Letters to the Editor: Republicans call us ‘socialist.’ We just care about other Americans

During the presidential campaign, Donald Trump referred to Democrats as "radical" and "socialist."
(Jacquelyn Martin / Associated Press)

To the editor: The statement “socialism is when the government actually owns the means of production” is far too reductive to the point of potentially reinforcing the fears from the right of “creeping socialism.” (“When will Republicans learn that demonizing liberals as ‘socialists’ doesn’t work?” Opinion, Jan. 27)

As stated by the Oxford Lexico, the definition of socialism is this: “A political and economic theory of social organization which advocates that the means of production, distribution, and exchange should be owned or regulated by the community as a whole.”

The term “socialism” is a big tent that covers a wide range of political, economic and social positions, virtually all of which necessarily imply an opposition to the completely unregulated workings of the free market.


Democratic socialism is the part of this overarching definition that is the aspiration of most U.S. centrists, liberals, progressives and whatever other label is currently fashionable to describe those who care about the welfare of Americans.

Kay Virginia Webster, Agoura Hills


To the editor: I am so over Democrats labeling conservatives “fascists.” I am so over reducing political discourse to uninformed name calling and identity politics.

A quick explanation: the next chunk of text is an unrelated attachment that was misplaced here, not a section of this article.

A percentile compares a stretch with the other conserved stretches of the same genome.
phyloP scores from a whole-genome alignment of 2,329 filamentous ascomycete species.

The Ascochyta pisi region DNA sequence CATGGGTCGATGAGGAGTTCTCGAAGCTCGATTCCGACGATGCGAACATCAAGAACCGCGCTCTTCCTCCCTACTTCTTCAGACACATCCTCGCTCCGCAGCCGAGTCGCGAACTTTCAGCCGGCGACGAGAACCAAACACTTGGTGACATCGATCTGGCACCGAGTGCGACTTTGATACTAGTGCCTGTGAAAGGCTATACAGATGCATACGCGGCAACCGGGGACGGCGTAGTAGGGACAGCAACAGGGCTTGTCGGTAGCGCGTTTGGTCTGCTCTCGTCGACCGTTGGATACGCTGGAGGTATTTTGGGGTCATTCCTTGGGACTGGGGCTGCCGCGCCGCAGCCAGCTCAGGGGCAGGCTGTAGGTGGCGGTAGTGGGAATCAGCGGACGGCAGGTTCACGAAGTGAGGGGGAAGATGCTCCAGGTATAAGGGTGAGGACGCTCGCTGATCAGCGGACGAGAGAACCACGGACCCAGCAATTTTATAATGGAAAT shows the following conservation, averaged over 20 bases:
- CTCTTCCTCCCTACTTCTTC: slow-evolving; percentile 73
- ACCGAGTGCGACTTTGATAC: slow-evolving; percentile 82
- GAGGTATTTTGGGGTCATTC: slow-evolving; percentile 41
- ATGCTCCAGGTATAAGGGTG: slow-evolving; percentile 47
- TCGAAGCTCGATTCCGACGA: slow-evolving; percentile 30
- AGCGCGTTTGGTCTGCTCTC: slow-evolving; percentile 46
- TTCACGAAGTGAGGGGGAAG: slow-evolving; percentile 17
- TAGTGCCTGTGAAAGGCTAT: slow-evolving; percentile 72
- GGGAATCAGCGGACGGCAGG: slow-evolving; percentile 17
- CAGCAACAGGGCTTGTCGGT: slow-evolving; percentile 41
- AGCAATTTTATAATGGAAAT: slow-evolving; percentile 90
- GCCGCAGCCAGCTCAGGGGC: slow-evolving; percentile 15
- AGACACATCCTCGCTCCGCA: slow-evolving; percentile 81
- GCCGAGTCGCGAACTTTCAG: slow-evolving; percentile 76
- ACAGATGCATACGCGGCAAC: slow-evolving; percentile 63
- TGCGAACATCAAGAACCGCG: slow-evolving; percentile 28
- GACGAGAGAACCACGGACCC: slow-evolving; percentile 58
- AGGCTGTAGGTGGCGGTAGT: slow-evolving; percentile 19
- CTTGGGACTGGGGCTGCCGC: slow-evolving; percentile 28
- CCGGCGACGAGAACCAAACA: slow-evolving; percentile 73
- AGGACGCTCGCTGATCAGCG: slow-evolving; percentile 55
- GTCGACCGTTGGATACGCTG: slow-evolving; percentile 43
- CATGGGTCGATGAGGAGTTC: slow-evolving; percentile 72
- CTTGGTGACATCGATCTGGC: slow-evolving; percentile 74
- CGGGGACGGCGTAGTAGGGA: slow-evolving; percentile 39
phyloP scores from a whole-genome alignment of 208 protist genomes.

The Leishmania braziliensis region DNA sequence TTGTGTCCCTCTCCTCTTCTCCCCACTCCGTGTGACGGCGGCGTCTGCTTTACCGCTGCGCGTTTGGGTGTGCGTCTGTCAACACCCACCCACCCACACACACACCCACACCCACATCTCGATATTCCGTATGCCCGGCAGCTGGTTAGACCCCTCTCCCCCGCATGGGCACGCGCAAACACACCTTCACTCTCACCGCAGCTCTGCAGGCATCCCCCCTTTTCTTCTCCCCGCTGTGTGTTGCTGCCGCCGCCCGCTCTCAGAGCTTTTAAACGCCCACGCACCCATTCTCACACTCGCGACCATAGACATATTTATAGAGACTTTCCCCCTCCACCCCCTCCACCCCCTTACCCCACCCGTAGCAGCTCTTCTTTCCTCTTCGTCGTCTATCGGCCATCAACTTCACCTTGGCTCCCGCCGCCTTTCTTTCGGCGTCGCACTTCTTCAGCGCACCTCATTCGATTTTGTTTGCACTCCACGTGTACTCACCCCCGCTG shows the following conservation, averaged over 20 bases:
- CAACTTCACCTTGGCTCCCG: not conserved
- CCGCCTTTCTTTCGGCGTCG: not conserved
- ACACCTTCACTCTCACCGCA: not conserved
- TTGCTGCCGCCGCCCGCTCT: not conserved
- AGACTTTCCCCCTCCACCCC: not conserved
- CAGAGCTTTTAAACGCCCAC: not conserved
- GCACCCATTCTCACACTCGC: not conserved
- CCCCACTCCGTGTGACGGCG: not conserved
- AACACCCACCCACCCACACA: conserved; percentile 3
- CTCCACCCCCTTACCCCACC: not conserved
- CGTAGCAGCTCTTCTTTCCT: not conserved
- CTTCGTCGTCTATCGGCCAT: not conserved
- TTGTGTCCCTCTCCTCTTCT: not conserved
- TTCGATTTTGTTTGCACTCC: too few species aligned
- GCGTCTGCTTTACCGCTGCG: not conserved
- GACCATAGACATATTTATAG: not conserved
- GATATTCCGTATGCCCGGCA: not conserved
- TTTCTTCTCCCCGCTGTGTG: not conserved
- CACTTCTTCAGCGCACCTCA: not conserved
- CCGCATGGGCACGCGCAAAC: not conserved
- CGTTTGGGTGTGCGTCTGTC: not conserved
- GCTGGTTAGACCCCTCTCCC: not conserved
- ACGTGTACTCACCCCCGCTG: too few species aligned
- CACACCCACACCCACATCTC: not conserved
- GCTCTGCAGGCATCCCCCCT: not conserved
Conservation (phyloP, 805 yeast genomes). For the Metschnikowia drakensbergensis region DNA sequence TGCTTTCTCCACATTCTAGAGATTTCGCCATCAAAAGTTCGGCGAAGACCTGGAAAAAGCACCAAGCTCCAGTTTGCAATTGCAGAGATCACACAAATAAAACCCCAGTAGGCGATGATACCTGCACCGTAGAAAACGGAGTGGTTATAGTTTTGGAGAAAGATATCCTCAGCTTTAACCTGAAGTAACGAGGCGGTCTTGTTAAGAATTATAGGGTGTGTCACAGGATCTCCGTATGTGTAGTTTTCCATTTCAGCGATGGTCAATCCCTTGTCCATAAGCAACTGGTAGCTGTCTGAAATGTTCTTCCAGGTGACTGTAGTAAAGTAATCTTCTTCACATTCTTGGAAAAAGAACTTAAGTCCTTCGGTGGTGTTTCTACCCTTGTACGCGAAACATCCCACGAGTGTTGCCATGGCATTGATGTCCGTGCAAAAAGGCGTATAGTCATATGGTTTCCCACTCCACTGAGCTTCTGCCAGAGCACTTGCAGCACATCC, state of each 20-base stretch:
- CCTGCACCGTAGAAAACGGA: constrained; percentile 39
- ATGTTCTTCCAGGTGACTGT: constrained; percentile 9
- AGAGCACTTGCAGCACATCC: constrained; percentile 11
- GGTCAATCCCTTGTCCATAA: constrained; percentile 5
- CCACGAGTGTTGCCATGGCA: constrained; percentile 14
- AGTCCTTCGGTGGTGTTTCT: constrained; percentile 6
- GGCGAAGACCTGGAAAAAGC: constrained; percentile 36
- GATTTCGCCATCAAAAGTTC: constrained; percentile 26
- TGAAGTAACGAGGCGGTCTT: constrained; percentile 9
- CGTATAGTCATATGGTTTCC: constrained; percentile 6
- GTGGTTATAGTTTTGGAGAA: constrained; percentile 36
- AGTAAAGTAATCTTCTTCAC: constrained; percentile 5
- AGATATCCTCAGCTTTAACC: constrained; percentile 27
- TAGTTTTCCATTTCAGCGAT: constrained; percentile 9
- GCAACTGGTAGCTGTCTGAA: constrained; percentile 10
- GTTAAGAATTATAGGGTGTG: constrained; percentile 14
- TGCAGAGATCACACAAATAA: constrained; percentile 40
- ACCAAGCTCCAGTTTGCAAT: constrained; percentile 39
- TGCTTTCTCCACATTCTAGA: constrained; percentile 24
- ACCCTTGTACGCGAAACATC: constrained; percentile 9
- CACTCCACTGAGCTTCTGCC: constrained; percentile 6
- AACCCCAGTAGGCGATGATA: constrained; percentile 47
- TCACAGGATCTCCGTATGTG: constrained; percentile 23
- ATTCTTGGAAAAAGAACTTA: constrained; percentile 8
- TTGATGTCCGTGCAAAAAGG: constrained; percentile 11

I am so over reading a newspaper that offers only one point of view. I am so over being told that the path to government takeover of an entire industry is anything other than socialism. I am so over waiting for one example of real-world success of a socialist regime.

I am so over the concept that the Republican Party never supported anything that benefited the average American.

And no, I don’t like Social Security, so I guess I don’t have to shut up.

Gerald Swanson, Long Beach


To the editor: Abcarian quotes the late Sen. George McGovern, who said liberals were behind every social program that has benefited the public.

She might want to mention the piece he wrote for the Wall Street Journal in 1992 commenting on the role that government regulation played in the bankruptcy of his business.

After he retired from the Senate, McGovern bought a Connecticut hotel and restaurant. He wrote that federal, state and local rules “that were designed to help workers, protect the environment, raise taxes for schools” had raised costs to his business beyond what he could recover from increasing prices.

Abcarian is correct that socialism has been defined as government ownership of the means of production. But the economy can also be controlled via regulation and monopoly buying power. The Department of Defense is a current example; single-payer healthcare would be another.

George Zwerdling, Carpinteria


To the editor: Another apt and memorable comment regarding the labeling of socialism came about quite a few years ago, when George Wallace, the former governor of Alabama, was campaigning for president. He traveled around the country railing against the menace of “creeping socialism.”

However, some observers, citing the large number of federal projects in his home state, rightly observed, “Yes, Wallace is against creeping socialism, until it comes creeping into Alabama.”

Richard Hollis, Los Alamitos